This blog is supposed to be presenting issues and using Biblical discernment to see whether they are good or not. Unfortunately, I just haven’t do that too often, but thought this might be a good time. When we were flying home, I ended up holding a slumbering infant on my lap while Leah slept, so the only thing for me to do was to watch the inflight movie, which happened to be “Evan Almighty”. For those of you who don’t know, it is a sequal of “Bruce Almighty”, but with a different main character and situation. Thought I did not see the first movie with Jim Carrey playing the main role, my understanding is that the sequal is more geared towards families than the first.
The main premise is that God appears to Evan Baxter, a former newscaster, now elected to Congress. He moves his family to D.C., and soon God appears to him and tells him to build an ark. Baxter fights God’s command, but soon realizes he doesn’t really have a choice. He eventually wins over his family, and builds the ark despite an absence of support from the community and the threat of losing his job. Mixed in is a lot of humor focused on Baxter’s appearance morphing into what they presume Noah would have looked like as well as plenty of animal humor.
When I first saw this movie coming out, something inside of me asked why most Christians had no problem with a movie where they had God being played by Morgan Freeman. I just didn’t think that God was particularly honored by being portrayed like this. It isn’t even like he was a disrespectful figure, but it still did not take the holiness and righteousness of God seriously, but rather perpuated an idea that God wants to be your buddy.
Interestingly, the only people who were really upset as God being portrayed like this was mostly the Islamic crowds in other parts of the world. Doesn’t really surprise me that not many Evangelicals in the US were even asking the question of whether this is acceptable. My view of God is too big for this to be ok in my view. I still am pretty uncomfortable with such a relaxed picture of God, but I also had a few other concerns about the movie:
1. It seemed to basically not get the idea of the Biblical account of the flood. The point of the flood was that Creation had reached such a sinful climax that God decided to destroy it and preserve Noah and his family. The nations had become such an insult to God that they were condemned and destroyed. For those of you who haven’t seen the movie, it is basically about a Congressman who is responsible for destroying a pristeen landscape so he could make money on building developments. So much for focusing on real sin issues. This has become Al Gore’s idea of sin issues.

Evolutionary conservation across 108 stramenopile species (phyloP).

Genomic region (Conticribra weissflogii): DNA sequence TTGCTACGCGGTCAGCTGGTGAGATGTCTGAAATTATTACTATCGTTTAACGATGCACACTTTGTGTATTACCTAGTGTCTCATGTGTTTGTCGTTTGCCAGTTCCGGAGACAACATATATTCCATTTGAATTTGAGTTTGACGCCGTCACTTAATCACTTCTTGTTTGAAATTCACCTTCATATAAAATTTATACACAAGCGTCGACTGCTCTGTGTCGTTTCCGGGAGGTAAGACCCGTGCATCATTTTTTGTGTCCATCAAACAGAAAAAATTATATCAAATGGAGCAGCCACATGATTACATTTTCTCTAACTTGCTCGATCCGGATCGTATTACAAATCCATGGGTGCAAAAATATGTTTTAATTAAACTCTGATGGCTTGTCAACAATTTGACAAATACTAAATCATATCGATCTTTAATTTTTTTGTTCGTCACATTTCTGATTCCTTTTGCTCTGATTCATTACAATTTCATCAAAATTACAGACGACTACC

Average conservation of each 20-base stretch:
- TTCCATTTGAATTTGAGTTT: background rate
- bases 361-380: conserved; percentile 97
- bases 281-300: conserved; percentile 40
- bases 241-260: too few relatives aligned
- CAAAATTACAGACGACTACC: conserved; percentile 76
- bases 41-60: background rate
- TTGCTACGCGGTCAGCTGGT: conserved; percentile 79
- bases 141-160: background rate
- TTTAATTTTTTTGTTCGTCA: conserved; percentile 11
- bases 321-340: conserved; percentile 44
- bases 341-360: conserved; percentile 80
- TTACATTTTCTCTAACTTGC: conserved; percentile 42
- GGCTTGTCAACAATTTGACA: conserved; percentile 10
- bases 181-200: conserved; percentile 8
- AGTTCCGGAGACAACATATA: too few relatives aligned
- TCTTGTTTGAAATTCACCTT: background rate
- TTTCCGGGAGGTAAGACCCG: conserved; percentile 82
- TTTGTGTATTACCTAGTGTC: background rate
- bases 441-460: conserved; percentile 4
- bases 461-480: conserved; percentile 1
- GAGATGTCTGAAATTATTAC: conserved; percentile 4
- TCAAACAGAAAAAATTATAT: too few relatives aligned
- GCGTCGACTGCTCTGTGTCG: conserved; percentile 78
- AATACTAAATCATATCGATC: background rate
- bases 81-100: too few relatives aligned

2. Another thing that bugged me was how Evan Baxter was obviously not a believer. He did not pretend to have a relationship with God, and this is demonstrated in the fact that he didn’t know how to pray to God and didn’t see the need to include God in what he was doing in his life. Then in a dialogue, God tells Baxter that “Whatever I do to you, it is because I love you.” This sent shrills up my spine, and continues to perpetuate that God is just the big brother in Heaven who loves anyone, despite their feelings about Him.
3. I was waiting to see what would happen to the people who mocked Baxter throughout the family, then was disappointed to see that they made it on the Ark. So much for following the original story. Imagine being Noah, and seeing people cry out to be saved and then watching them drown. I guess that’d be too harsh for a family movie.
4. God didn’t close the door to the Ark. This may seem like a small detail, but it was God who shut the door, not Noah.
5. The movie was full of seeming contradictions and unanswered questions that beg to be asked. In the end of the movie, the whole development is destroyed, as well as a lot of damage brought to D.C. through the collapsing of a damn. They basically ignore the question of what happened to all of the families in the homes that were destroyed. Were they killed because God was trying to teach a money hungry politician a lesson? The movie ends with the Baxter family going on a hike. Did they forget that their house was destroyed in the flood. The movie doesn’t answer or attempt to answer how God gets people through the tough times.
This may seem like nit picking, but our country is full of people who are ‘good intentioned’, but have no idea what it means to actually live for God in all circumstances. It was all about doing small things to help out your community, and then everything will work out. It is shallow to just leave it at “God does good for those that he loves” and then show a Hollywood ending. That’s not life.
6. It was obviously not a global flood, just a local flood. So depending on your view, that may be a good thing for you.
7. The thing that is most disturbing is that this had just enough of the shallow “christianese” that plagues our country that it was widely accepted by mainline Christianity. Check out the review on Christianity Today. I wasn’t expecting to read that. There was just enough in there for people to not ask the questions that need to asked. Was God honored by this. I doubt it. This begs a larger discussion, that maybe I can talk about soon:
Is God either honored or dishonored, or is there a ‘neutral middle ground’.